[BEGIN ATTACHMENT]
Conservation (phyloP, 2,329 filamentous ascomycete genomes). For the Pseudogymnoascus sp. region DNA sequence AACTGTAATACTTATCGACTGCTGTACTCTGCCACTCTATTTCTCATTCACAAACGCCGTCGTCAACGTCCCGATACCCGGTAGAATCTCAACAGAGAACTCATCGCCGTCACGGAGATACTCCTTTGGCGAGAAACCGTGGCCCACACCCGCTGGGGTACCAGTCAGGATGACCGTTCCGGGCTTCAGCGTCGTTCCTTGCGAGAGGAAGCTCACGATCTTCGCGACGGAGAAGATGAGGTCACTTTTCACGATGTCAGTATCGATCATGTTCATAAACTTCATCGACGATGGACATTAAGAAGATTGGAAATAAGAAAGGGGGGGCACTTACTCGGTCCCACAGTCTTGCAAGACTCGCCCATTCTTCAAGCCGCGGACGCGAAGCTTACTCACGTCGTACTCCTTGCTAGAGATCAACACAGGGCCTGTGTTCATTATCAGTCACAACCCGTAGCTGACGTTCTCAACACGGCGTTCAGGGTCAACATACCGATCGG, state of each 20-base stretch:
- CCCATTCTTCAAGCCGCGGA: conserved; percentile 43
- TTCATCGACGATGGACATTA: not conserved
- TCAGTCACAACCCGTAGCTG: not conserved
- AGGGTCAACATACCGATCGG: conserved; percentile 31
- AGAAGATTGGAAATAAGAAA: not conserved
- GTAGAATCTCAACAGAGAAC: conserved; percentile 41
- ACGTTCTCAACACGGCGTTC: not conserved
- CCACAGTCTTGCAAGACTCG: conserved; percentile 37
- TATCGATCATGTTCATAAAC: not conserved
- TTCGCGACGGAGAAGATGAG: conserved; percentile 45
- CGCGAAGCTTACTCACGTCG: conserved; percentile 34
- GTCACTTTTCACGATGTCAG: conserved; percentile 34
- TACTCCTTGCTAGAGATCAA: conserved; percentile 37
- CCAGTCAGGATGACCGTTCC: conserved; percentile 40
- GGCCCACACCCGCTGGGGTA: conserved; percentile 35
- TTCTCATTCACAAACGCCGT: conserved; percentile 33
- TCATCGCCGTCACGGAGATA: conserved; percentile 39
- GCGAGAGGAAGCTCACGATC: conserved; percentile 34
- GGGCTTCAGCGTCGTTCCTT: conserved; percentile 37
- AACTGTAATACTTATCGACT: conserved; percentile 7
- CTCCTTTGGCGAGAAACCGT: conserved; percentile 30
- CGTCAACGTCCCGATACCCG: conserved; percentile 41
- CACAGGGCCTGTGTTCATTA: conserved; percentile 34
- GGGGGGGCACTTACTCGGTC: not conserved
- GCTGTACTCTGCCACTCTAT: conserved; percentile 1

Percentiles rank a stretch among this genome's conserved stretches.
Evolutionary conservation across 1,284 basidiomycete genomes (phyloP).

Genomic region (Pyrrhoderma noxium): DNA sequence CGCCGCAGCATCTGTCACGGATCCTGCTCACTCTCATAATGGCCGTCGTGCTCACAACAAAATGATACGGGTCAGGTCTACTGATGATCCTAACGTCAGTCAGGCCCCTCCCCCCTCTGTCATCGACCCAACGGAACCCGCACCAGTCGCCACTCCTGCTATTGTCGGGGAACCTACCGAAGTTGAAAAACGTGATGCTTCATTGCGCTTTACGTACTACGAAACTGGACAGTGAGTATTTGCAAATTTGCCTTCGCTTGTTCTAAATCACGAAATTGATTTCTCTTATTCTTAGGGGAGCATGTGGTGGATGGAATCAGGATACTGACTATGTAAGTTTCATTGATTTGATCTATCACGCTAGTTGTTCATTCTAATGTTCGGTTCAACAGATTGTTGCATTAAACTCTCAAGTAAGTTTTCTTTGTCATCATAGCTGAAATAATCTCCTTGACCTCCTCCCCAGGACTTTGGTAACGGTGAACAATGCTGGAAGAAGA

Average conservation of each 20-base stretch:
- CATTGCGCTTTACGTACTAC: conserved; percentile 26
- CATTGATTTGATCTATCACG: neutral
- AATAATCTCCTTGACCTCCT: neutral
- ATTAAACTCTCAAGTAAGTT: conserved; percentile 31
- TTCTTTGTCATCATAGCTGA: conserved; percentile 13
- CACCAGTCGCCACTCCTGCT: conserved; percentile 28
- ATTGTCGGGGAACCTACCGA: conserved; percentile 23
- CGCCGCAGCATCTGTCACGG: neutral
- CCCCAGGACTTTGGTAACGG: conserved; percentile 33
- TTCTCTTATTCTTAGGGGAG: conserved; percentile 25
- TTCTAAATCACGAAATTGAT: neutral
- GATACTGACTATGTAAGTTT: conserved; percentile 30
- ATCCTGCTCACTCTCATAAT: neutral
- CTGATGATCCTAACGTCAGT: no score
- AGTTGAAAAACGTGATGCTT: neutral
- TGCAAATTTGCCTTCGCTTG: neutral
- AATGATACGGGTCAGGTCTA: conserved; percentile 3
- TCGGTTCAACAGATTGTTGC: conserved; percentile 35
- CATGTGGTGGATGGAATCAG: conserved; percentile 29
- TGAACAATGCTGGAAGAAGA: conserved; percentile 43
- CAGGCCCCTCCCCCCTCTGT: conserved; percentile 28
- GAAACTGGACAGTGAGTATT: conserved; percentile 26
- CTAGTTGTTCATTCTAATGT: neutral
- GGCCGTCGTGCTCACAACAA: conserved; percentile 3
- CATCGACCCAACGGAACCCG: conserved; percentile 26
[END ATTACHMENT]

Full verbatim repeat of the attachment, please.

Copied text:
Conservation (phyloP, 2,329 filamentous ascomycete genomes). For the Pseudogymnoascus sp. region DNA sequence AACTGTAATACTTATCGACTGCTGTACTCTGCCACTCTATTTCTCATTCACAAACGCCGTCGTCAACGTCCCGATACCCGGTAGAATCTCAACAGAGAACTCATCGCCGTCACGGAGATACTCCTTTGGCGAGAAACCGTGGCCCACACCCGCTGGGGTACCAGTCAGGATGACCGTTCCGGGCTTCAGCGTCGTTCCTTGCGAGAGGAAGCTCACGATCTTCGCGACGGAGAAGATGAGGTCACTTTTCACGATGTCAGTATCGATCATGTTCATAAACTTCATCGACGATGGACATTAAGAAGATTGGAAATAAGAAAGGGGGGGCACTTACTCGGTCCCACAGTCTTGCAAGACTCGCCCATTCTTCAAGCCGCGGACGCGAAGCTTACTCACGTCGTACTCCTTGCTAGAGATCAACACAGGGCCTGTGTTCATTATCAGTCACAACCCGTAGCTGACGTTCTCAACACGGCGTTCAGGGTCAACATACCGATCGG, state of each 20-base stretch:
- CCCATTCTTCAAGCCGCGGA: conserved; percentile 43
- TTCATCGACGATGGACATTA: not conserved
- TCAGTCACAACCCGTAGCTG: not conserved
- AGGGTCAACATACCGATCGG: conserved; percentile 31
- AGAAGATTGGAAATAAGAAA: not conserved
- GTAGAATCTCAACAGAGAAC: conserved; percentile 41
- ACGTTCTCAACACGGCGTTC: not conserved
- CCACAGTCTTGCAAGACTCG: conserved; percentile 37
- TATCGATCATGTTCATAAAC: not conserved
- TTCGCGACGGAGAAGATGAG: conserved; percentile 45
- CGCGAAGCTTACTCACGTCG: conserved; percentile 34
- GTCACTTTTCACGATGTCAG: conserved; percentile 34
- TACTCCTTGCTAGAGATCAA: conserved; percentile 37
- CCAGTCAGGATGACCGTTCC: conserved; percentile 40
- GGCCCACACCCGCTGGGGTA: conserved; percentile 35
- TTCTCATTCACAAACGCCGT: conserved; percentile 33
- TCATCGCCGTCACGGAGATA: conserved; percentile 39
- GCGAGAGGAAGCTCACGATC: conserved; percentile 34
- GGGCTTCAGCGTCGTTCCTT: conserved; percentile 37
- AACTGTAATACTTATCGACT: conserved; percentile 7
- CTCCTTTGGCGAGAAACCGT: conserved; percentile 30
- CGTCAACGTCCCGATACCCG: conserved; percentile 41
- CACAGGGCCTGTGTTCATTA: conserved; percentile 34
- GGGGGGGCACTTACTCGGTC: not conserved
- GCTGTACTCTGCCACTCTAT: conserved; percentile 1

Percentiles rank a stretch among this genome's conserved stretches.
Evolutionary conservation across 1,284 basidiomycete genomes (phyloP).

Genomic region (Pyrrhoderma noxium): DNA sequence CGCCGCAGCATCTGTCACGGATCCTGCTCACTCTCATAATGGCCGTCGTGCTCACAACAAAATGATACGGGTCAGGTCTACTGATGATCCTAACGTCAGTCAGGCCCCTCCCCCCTCTGTCATCGACCCAACGGAACCCGCACCAGTCGCCACTCCTGCTATTGTCGGGGAACCTACCGAAGTTGAAAAACGTGATGCTTCATTGCGCTTTACGTACTACGAAACTGGACAGTGAGTATTTGCAAATTTGCCTTCGCTTGTTCTAAATCACGAAATTGATTTCTCTTATTCTTAGGGGAGCATGTGGTGGATGGAATCAGGATACTGACTATGTAAGTTTCATTGATTTGATCTATCACGCTAGTTGTTCATTCTAATGTTCGGTTCAACAGATTGTTGCATTAAACTCTCAAGTAAGTTTTCTTTGTCATCATAGCTGAAATAATCTCCTTGACCTCCTCCCCAGGACTTTGGTAACGGTGAACAATGCTGGAAGAAGA

Average conservation of each 20-base stretch:
- CATTGCGCTTTACGTACTAC: conserved; percentile 26
- CATTGATTTGATCTATCACG: neutral
- AATAATCTCCTTGACCTCCT: neutral
- ATTAAACTCTCAAGTAAGTT: conserved; percentile 31
- TTCTTTGTCATCATAGCTGA: conserved; percentile 13
- CACCAGTCGCCACTCCTGCT: conserved; percentile 28
- ATTGTCGGGGAACCTACCGA: conserved; percentile 23
- CGCCGCAGCATCTGTCACGG: neutral
- CCCCAGGACTTTGGTAACGG: conserved; percentile 33
- TTCTCTTATTCTTAGGGGAG: conserved; percentile 25
- TTCTAAATCACGAAATTGAT: neutral
- GATACTGACTATGTAAGTTT: conserved; percentile 30
- ATCCTGCTCACTCTCATAAT: neutral
- CTGATGATCCTAACGTCAGT: no score
- AGTTGAAAAACGTGATGCTT: neutral
- TGCAAATTTGCCTTCGCTTG: neutral
- AATGATACGGGTCAGGTCTA: conserved; percentile 3
- TCGGTTCAACAGATTGTTGC: conserved; percentile 35
- CATGTGGTGGATGGAATCAG: conserved; percentile 29
- TGAACAATGCTGGAAGAAGA: conserved; percentile 43
- CAGGCCCCTCCCCCCTCTGT: conserved; percentile 28
- GAAACTGGACAGTGAGTATT: conserved; percentile 26
- CTAGTTGTTCATTCTAATGT: neutral
- GGCCGTCGTGCTCACAACAA: conserved; percentile 3
- CATCGACCCAACGGAACCCG: conserved; percentile 26